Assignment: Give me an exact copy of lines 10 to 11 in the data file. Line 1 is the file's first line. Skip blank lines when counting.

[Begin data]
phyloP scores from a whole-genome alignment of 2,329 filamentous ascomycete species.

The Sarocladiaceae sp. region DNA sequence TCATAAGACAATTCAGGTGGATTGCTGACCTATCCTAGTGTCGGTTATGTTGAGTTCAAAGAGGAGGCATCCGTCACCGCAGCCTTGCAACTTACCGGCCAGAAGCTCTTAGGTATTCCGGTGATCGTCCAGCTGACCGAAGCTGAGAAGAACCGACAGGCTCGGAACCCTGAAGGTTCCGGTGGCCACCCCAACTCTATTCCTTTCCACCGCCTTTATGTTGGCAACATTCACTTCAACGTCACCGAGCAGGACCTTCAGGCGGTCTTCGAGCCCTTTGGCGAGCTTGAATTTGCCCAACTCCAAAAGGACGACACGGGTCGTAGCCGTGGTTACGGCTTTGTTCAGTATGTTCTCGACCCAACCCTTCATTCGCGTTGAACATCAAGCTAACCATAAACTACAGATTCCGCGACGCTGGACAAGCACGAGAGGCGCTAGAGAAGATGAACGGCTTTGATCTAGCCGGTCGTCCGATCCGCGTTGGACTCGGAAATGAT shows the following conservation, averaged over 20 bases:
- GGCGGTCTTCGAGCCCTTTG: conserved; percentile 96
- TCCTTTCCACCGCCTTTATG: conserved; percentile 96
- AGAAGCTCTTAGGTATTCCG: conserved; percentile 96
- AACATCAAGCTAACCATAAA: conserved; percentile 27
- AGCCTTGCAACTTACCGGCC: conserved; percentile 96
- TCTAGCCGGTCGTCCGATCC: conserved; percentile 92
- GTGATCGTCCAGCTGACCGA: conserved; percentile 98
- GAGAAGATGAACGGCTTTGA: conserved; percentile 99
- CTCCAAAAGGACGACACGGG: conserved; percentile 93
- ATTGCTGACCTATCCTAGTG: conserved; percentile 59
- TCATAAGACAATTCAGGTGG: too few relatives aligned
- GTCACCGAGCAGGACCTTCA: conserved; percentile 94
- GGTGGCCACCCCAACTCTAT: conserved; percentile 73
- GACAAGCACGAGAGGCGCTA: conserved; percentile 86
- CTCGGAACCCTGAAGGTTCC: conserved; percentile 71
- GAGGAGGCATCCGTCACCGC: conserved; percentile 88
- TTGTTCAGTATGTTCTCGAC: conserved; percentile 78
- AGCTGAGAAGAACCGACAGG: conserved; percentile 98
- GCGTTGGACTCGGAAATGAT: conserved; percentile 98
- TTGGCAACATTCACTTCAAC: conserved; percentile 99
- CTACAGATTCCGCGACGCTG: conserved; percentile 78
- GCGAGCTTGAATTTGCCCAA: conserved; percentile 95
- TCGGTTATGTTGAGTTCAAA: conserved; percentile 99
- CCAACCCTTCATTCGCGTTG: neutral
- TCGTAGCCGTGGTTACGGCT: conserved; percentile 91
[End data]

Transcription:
- GAGAAGATGAACGGCTTTGA: conserved; percentile 99
- CTCCAAAAGGACGACACGGG: conserved; percentile 93